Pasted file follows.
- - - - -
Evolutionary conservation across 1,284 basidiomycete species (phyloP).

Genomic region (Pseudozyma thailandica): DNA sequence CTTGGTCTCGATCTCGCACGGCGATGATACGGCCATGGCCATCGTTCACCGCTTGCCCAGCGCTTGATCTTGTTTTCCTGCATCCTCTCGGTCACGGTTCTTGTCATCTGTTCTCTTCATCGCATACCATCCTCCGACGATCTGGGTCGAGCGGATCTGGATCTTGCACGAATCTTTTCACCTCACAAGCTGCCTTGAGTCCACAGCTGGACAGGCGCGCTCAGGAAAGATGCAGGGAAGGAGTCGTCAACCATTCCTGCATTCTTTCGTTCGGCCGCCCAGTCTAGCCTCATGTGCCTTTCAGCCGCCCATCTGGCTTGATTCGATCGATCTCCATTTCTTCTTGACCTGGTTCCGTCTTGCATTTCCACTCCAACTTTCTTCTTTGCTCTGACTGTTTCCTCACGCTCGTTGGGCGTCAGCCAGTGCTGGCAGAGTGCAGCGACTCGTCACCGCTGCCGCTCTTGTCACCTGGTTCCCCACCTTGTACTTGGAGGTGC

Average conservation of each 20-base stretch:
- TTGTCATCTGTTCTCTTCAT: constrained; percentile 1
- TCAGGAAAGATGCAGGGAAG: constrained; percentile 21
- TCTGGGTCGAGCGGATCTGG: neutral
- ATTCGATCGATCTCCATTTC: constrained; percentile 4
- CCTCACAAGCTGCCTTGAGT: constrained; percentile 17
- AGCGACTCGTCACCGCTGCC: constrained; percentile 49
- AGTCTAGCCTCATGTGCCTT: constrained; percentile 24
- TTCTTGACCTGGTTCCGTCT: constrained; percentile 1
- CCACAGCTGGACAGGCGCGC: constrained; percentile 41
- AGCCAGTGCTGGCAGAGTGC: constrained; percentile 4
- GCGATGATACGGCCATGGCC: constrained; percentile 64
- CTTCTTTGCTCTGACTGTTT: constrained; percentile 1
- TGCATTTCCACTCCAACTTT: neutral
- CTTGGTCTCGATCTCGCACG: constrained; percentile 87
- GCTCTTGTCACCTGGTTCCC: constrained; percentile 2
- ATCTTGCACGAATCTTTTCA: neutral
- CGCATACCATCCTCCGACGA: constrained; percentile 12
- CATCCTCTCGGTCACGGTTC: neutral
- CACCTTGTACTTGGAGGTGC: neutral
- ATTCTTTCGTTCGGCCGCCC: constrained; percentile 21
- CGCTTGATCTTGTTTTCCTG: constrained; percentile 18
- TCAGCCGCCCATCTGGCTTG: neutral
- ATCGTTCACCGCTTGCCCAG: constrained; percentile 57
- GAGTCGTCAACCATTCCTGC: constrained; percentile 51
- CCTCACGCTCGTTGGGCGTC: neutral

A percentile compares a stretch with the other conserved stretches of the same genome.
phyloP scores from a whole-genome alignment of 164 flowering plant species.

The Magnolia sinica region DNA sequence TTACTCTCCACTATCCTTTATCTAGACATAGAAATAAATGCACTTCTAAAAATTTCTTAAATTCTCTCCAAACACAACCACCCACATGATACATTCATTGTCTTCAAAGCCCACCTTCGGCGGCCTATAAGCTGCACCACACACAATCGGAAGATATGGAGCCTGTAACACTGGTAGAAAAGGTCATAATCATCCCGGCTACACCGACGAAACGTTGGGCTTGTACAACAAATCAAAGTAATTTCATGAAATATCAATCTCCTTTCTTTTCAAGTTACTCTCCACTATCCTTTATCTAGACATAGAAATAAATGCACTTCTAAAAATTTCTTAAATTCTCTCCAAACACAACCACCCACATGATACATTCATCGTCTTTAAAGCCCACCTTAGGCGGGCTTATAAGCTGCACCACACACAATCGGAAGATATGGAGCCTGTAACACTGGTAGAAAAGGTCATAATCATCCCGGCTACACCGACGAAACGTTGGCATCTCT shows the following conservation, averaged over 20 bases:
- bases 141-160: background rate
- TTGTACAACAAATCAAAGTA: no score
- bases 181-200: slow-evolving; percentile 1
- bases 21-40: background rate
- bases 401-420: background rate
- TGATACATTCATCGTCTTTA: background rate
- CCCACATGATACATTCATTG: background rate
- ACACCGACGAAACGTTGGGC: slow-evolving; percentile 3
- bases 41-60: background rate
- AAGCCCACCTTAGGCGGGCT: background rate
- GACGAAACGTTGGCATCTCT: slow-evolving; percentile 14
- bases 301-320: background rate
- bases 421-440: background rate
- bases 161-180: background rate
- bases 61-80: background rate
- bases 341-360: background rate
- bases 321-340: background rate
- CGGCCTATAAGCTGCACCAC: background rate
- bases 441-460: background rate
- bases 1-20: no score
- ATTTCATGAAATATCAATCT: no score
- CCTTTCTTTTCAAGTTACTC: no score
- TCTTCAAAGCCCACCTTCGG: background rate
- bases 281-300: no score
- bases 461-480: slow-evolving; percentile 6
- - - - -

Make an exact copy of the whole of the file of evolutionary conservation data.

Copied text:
Evolutionary conservation across 1,284 basidiomycete species (phyloP).

Genomic region (Pseudozyma thailandica): DNA sequence CTTGGTCTCGATCTCGCACGGCGATGATACGGCCATGGCCATCGTTCACCGCTTGCCCAGCGCTTGATCTTGTTTTCCTGCATCCTCTCGGTCACGGTTCTTGTCATCTGTTCTCTTCATCGCATACCATCCTCCGACGATCTGGGTCGAGCGGATCTGGATCTTGCACGAATCTTTTCACCTCACAAGCTGCCTTGAGTCCACAGCTGGACAGGCGCGCTCAGGAAAGATGCAGGGAAGGAGTCGTCAACCATTCCTGCATTCTTTCGTTCGGCCGCCCAGTCTAGCCTCATGTGCCTTTCAGCCGCCCATCTGGCTTGATTCGATCGATCTCCATTTCTTCTTGACCTGGTTCCGTCTTGCATTTCCACTCCAACTTTCTTCTTTGCTCTGACTGTTTCCTCACGCTCGTTGGGCGTCAGCCAGTGCTGGCAGAGTGCAGCGACTCGTCACCGCTGCCGCTCTTGTCACCTGGTTCCCCACCTTGTACTTGGAGGTGC

Average conservation of each 20-base stretch:
- TTGTCATCTGTTCTCTTCAT: constrained; percentile 1
- TCAGGAAAGATGCAGGGAAG: constrained; percentile 21
- TCTGGGTCGAGCGGATCTGG: neutral
- ATTCGATCGATCTCCATTTC: constrained; percentile 4
- CCTCACAAGCTGCCTTGAGT: constrained; percentile 17
- AGCGACTCGTCACCGCTGCC: constrained; percentile 49
- AGTCTAGCCTCATGTGCCTT: constrained; percentile 24
- TTCTTGACCTGGTTCCGTCT: constrained; percentile 1
- CCACAGCTGGACAGGCGCGC: constrained; percentile 41
- AGCCAGTGCTGGCAGAGTGC: constrained; percentile 4
- GCGATGATACGGCCATGGCC: constrained; percentile 64
- CTTCTTTGCTCTGACTGTTT: constrained; percentile 1
- TGCATTTCCACTCCAACTTT: neutral
- CTTGGTCTCGATCTCGCACG: constrained; percentile 87
- GCTCTTGTCACCTGGTTCCC: constrained; percentile 2
- ATCTTGCACGAATCTTTTCA: neutral
- CGCATACCATCCTCCGACGA: constrained; percentile 12
- CATCCTCTCGGTCACGGTTC: neutral
- CACCTTGTACTTGGAGGTGC: neutral
- ATTCTTTCGTTCGGCCGCCC: constrained; percentile 21
- CGCTTGATCTTGTTTTCCTG: constrained; percentile 18
- TCAGCCGCCCATCTGGCTTG: neutral
- ATCGTTCACCGCTTGCCCAG: constrained; percentile 57
- GAGTCGTCAACCATTCCTGC: constrained; percentile 51
- CCTCACGCTCGTTGGGCGTC: neutral

A percentile compares a stretch with the other conserved stretches of the same genome.
phyloP scores from a whole-genome alignment of 164 flowering plant species.

The Magnolia sinica region DNA sequence TTACTCTCCACTATCCTTTATCTAGACATAGAAATAAATGCACTTCTAAAAATTTCTTAAATTCTCTCCAAACACAACCACCCACATGATACATTCATTGTCTTCAAAGCCCACCTTCGGCGGCCTATAAGCTGCACCACACACAATCGGAAGATATGGAGCCTGTAACACTGGTAGAAAAGGTCATAATCATCCCGGCTACACCGACGAAACGTTGGGCTTGTACAACAAATCAAAGTAATTTCATGAAATATCAATCTCCTTTCTTTTCAAGTTACTCTCCACTATCCTTTATCTAGACATAGAAATAAATGCACTTCTAAAAATTTCTTAAATTCTCTCCAAACACAACCACCCACATGATACATTCATCGTCTTTAAAGCCCACCTTAGGCGGGCTTATAAGCTGCACCACACACAATCGGAAGATATGGAGCCTGTAACACTGGTAGAAAAGGTCATAATCATCCCGGCTACACCGACGAAACGTTGGCATCTCT shows the following conservation, averaged over 20 bases:
- bases 141-160: background rate
- TTGTACAACAAATCAAAGTA: no score
- bases 181-200: slow-evolving; percentile 1
- bases 21-40: background rate
- bases 401-420: background rate
- TGATACATTCATCGTCTTTA: background rate
- CCCACATGATACATTCATTG: background rate
- ACACCGACGAAACGTTGGGC: slow-evolving; percentile 3
- bases 41-60: background rate
- AAGCCCACCTTAGGCGGGCT: background rate
- GACGAAACGTTGGCATCTCT: slow-evolving; percentile 14
- bases 301-320: background rate
- bases 421-440: background rate
- bases 161-180: background rate
- bases 61-80: background rate
- bases 341-360: background rate
- bases 321-340: background rate
- CGGCCTATAAGCTGCACCAC: background rate
- bases 441-460: background rate
- bases 1-20: no score
- ATTTCATGAAATATCAATCT: no score
- CCTTTCTTTTCAAGTTACTC: no score
- TCTTCAAAGCCCACCTTCGG: background rate
- bases 281-300: no score
- bases 461-480: slow-evolving; percentile 6